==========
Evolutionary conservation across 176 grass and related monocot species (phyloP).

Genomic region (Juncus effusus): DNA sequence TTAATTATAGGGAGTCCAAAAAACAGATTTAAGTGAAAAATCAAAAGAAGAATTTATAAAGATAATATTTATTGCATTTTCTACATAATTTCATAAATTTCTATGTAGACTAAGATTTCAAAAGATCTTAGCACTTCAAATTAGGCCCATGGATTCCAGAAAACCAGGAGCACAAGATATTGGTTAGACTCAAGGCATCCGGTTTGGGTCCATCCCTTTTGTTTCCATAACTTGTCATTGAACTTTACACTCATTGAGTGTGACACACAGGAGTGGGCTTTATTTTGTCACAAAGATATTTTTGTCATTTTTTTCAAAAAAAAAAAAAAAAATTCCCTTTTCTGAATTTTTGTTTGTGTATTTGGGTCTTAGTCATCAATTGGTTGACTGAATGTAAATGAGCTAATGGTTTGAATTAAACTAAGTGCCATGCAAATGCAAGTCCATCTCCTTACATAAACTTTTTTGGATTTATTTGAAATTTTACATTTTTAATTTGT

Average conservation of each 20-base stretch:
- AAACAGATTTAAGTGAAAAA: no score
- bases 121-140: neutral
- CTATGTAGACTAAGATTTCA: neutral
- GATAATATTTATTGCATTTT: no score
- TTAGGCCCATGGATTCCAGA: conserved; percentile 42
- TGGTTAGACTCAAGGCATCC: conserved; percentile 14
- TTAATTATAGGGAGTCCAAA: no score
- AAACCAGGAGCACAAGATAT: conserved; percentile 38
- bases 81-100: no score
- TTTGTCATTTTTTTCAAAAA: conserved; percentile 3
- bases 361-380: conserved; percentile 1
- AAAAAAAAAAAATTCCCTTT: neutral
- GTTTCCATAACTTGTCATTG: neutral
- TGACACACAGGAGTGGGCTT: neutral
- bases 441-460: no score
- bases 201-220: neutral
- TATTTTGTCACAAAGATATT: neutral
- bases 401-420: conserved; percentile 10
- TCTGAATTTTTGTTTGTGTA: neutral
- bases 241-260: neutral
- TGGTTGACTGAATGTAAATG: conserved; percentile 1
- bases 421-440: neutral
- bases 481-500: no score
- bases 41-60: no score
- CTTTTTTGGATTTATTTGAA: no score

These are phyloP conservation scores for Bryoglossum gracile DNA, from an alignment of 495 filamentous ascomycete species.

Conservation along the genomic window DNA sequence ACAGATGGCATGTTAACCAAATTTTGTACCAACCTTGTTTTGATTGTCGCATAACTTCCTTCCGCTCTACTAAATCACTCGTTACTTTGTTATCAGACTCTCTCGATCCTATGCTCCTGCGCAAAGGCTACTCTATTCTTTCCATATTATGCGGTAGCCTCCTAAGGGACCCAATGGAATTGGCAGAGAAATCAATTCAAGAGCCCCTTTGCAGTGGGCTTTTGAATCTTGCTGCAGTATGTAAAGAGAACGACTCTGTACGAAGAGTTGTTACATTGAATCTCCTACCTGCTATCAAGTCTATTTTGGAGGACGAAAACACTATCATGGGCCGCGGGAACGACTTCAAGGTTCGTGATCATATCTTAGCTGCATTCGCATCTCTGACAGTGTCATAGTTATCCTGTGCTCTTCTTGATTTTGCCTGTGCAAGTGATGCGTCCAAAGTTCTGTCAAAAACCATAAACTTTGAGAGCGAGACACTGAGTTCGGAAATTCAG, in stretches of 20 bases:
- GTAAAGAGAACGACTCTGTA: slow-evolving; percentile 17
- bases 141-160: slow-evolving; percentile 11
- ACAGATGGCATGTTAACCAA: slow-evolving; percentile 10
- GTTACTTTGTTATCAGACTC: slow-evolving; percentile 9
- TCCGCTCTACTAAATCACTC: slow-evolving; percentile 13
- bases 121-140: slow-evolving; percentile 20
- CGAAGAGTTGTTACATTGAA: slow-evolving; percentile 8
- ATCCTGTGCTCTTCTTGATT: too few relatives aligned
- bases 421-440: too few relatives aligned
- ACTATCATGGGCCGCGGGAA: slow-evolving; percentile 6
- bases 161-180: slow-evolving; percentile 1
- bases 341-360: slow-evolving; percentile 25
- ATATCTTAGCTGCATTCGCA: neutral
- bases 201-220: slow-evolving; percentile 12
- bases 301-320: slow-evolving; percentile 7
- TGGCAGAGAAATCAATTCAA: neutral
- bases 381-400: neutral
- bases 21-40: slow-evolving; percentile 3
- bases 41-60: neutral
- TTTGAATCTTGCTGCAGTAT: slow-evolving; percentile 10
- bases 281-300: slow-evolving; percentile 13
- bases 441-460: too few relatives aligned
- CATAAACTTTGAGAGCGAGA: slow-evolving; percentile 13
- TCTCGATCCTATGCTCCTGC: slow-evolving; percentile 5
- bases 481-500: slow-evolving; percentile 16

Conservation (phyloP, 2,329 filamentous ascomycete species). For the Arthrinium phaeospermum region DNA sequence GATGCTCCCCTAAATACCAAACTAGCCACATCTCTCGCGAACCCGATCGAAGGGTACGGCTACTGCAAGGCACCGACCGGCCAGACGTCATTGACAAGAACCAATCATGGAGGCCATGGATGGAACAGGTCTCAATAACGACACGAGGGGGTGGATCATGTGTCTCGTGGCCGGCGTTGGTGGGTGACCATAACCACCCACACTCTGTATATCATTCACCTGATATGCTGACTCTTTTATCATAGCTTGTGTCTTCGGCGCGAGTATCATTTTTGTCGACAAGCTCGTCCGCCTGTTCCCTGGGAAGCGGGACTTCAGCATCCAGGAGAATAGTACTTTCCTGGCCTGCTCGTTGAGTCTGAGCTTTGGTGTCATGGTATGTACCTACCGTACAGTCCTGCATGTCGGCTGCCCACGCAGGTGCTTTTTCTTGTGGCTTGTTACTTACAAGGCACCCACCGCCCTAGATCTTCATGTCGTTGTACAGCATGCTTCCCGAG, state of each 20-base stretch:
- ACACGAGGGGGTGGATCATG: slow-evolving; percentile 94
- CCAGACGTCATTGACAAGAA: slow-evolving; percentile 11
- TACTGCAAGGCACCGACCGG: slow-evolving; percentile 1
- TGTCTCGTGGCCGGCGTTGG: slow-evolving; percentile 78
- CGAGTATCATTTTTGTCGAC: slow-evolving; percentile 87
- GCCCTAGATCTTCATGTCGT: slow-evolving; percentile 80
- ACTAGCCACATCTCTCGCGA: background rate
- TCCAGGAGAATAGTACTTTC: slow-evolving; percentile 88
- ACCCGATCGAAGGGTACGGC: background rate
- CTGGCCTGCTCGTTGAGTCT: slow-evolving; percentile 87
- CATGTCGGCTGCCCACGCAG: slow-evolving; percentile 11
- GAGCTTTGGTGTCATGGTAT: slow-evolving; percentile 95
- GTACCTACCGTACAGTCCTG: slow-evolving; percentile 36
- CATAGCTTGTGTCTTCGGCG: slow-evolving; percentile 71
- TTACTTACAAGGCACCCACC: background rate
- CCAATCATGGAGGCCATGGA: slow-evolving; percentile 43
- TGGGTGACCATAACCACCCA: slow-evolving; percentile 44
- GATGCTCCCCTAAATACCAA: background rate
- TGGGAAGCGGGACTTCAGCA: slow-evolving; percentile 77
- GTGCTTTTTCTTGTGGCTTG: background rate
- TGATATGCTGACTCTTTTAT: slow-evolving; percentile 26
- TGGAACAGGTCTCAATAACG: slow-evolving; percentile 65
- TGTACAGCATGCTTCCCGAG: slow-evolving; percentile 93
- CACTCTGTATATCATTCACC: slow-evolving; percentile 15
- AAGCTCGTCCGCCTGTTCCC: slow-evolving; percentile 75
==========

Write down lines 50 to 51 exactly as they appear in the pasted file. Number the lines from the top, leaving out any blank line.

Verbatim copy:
- TTTGAATCTTGCTGCAGTAT: slow-evolving; percentile 10
- bases 281-300: slow-evolving; percentile 13